Depending on the focus of the drawing book it will more about the first or the second scenario, but in any case they usually break down humans in easier shapes, point out underlying functions, give a general sense of proportions, the usual, and as a part of that a more or less "generic human" tends to figure rather prominently in this. and unsurprisingly that "generic" human is usually a young(ish), white man, though young, white women appear too, and they are usually drawn in a way that is considered "well-proportioned" at the time, which fluctuates a bit, e.g in Georg Bridgeman's books (written in the first half of the 20th century) women are quite likely to have bellies that curve slightly outward, and are generally curvy (they'd probably count as "plump" these days).

Anyway, obviously when you look at this from a critical viewpoint this set-up is problematic to say the least, though considering the publication date of a lot of the "classics" I have in mind it's not surprising, but if you just want to use the book it's not that bothersome as long as your main "construction problem" is to arrage a body in space. A great example for this is Burne Hogarth's Dynamic Figure Drawing, which I own in a German edition (I don't think there are significant differences to the English one, but I'm not certain) and which is basically 170 pages explaining techniques how to arrange this "generic" human (obviously he's nude though not with detailed genitals, still some might consider the scans NWS) in space with the help of geometric constructions/visualizations like this one (it's kind of like virtually moving a ken doll). A couple of times a woman's body makes an appearance (while he has no distinctive face, she doesn't get a head at all in the bunch of drawings explaining how structures with women are different, mostly in the section on reclining poses, some in the sitting poses, none in the action poses...), but it's a negligible number of drawings compared to the male ones.

I actually like Hogarth's book quite a bit, like IMO he explains foreshortening really well, he explains how to draw humans from unusual perspectives, how you can draw human motion, and a bunch of other stuff that causes this book to be so widely recced. What it falls short on is the step to turn the ken doll you arranged in space into an actual human being with a distinct body. To be fair, I don't think it's the topic of the book, and I've never actually read all the text beyond that what was necessary to make sense of the constructions, so I have no idea whether or not he points out the issues of making bodies real.

A lot of drawing books seem to assume that that step, to make the human distinct isn't one that benefits from the same "constructionist" approach as the spatial arrangement, and that just observing enough different humans will work well enough to make the underlying principles clear. However, I found it rather helpful to have the ways in which bodies gain individuality laid out to me, because while that won't cover everybody either, it helps to make sense of the common variations. E.g. I wasn't aware that the area between the shoulderblades was all that noticeable in terms of body fat before reading this page (from Figure Drawing Without a Model by Ron Tiner).

OTOH with that book I frequently ran into the problem that rather dubious (or at least highly controversial) "scientific" classification systems from the 19th/early 20th century were turned into artistic tools without any reflection, for example the craniometry with its cephalic index (I didn't scan the pages applying those). I mean, it didn't bother me to read a chapter explaining about height/width characteristics of the human face and if he wants to use the terms "dolichocephalic", "mesocephalic" and "brachycephalic", okay, whatever, but considering that the book was first published 1992, it bothered me a lot that from just reading those paragraphs you'd think it was it was just an "neutral" anthropological measuring and classification tool, not invented to be central for a multitude of more or less racist theories, which construed skull measurements into all kinds of things. The same goes for the fact that he uses William Sheldon's somatotypes system (that was the basis for his strange anthropometry psychology, with things like predicting criminals from their body types and such) without finding it problematic at all. It's not that I didn't find the examples of body types somewhat useful (like here and here), and while I find it mostly silly to call them "endomorphic mesomorph" and such, I wouldn't care about that and just appreciate it that in this book not all bodies look the same, if there was some brief reflection that these body types weren't created to merely describe bodies, but that the system was created in a much more problematic context.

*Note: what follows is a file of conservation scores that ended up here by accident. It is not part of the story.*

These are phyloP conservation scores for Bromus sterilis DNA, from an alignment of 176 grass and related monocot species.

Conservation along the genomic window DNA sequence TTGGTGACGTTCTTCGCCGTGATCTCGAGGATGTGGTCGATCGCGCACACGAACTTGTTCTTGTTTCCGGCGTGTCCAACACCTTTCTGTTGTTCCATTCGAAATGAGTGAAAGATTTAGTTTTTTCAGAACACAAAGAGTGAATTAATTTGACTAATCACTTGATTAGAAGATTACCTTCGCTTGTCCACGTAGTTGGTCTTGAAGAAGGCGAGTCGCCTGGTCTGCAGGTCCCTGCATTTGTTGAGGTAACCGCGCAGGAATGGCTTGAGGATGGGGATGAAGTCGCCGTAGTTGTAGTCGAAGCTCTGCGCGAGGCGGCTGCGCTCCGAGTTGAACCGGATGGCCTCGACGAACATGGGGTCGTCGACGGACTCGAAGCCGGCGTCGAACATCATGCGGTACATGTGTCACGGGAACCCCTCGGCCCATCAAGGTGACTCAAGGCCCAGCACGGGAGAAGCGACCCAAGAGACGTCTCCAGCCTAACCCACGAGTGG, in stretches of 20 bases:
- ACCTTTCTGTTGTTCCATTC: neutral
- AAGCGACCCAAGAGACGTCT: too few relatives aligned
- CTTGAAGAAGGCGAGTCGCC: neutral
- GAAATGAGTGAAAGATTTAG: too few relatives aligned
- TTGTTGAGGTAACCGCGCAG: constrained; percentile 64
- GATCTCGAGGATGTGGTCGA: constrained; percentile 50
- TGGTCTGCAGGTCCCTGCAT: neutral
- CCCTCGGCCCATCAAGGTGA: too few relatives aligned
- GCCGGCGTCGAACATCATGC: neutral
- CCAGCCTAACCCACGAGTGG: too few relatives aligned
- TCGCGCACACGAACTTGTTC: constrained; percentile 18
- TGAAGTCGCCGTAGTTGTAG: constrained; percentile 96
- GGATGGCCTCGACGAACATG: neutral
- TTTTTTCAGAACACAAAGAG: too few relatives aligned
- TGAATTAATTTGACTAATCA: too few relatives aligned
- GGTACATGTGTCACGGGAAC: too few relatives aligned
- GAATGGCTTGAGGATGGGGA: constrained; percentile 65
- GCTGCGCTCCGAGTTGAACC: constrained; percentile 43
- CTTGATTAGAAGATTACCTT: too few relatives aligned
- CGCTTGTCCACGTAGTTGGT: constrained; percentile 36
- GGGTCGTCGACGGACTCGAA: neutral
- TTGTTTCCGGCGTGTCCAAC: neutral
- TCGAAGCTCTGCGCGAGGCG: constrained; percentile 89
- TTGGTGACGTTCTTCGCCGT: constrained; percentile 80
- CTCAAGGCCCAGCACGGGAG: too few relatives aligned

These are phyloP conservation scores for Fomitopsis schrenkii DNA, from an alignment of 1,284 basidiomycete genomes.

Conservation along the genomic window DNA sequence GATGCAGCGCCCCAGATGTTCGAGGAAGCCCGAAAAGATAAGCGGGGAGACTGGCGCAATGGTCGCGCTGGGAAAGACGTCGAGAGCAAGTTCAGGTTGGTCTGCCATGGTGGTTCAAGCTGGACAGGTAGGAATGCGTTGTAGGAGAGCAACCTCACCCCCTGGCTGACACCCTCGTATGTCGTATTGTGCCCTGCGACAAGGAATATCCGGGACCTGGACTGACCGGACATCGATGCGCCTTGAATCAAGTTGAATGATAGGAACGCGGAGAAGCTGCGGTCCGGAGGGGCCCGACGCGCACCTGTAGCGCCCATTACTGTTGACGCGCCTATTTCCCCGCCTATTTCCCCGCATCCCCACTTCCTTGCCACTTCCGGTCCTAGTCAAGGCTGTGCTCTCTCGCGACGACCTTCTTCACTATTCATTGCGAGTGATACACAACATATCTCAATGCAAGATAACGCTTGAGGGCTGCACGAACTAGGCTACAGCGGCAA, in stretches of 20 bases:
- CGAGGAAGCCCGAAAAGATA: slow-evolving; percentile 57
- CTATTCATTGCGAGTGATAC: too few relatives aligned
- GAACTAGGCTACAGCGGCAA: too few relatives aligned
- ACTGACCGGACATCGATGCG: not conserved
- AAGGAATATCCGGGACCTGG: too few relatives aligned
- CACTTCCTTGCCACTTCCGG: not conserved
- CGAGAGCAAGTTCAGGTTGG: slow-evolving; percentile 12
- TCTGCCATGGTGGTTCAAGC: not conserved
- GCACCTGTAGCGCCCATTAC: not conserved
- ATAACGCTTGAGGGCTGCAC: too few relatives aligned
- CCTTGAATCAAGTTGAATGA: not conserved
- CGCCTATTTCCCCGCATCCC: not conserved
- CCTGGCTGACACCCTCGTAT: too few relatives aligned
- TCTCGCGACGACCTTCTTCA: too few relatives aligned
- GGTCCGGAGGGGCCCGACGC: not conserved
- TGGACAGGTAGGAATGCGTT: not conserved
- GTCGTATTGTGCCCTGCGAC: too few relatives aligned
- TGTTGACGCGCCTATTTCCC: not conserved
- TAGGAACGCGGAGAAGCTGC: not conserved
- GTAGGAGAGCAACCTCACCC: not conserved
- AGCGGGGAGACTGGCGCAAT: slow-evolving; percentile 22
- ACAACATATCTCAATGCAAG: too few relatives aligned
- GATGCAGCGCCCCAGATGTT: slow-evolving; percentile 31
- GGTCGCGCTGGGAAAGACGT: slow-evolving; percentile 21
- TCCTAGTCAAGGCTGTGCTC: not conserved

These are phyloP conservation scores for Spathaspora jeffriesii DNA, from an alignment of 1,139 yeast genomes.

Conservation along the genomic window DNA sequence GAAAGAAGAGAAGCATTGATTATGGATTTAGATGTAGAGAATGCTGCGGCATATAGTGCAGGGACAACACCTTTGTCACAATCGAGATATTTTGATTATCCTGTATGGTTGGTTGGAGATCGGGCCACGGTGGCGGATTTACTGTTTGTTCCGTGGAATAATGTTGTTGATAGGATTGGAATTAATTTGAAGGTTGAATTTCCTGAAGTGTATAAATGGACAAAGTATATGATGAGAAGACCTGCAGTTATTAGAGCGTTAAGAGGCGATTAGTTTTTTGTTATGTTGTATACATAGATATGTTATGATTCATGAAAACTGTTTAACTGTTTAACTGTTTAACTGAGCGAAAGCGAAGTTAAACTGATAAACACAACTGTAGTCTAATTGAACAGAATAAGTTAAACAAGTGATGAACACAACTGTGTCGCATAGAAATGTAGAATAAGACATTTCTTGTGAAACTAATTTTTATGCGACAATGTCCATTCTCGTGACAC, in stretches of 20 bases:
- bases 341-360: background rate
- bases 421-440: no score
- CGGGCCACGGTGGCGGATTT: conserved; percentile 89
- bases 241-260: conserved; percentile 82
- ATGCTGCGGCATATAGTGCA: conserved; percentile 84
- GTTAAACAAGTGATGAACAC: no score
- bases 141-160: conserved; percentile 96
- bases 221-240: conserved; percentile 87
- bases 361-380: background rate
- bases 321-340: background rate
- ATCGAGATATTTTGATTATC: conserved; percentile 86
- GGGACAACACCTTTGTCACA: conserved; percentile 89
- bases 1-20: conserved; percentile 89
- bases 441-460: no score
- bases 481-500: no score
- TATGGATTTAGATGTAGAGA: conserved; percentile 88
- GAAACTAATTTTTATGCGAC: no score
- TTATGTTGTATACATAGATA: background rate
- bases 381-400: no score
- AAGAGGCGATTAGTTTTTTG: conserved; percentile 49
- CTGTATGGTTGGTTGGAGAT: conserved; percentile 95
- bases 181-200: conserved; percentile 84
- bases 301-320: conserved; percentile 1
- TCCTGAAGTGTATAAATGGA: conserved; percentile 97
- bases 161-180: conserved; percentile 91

I mean, I like Tiner's book, it has a bunch of insightful observations and useful stuff, but as it was, my reaction was WTF? a lot as well, only over more complicated issues than say in the Wizard How To book. Clearly drawing books are bound to be aggravating in one way or another.
ratcreature: RL? What RL? RatCreature is a net addict.  (what rl?)
So I'm still reading this Wizard guide to heroic anatomy I mentioned earlier, and there's this section by Kevin Maguire about facial expressions. and he illustrates the point that even with the rest of the face unchanged the eyes make a huge difference to the expression. Nothing unusual so far. However he illustrates that with an example of a smiling Wolverine, or rather three smiling Wolverines with different eyes, and well...
look for yourself, one scan ca. 41K )
I find the one on the right particularly disturbing.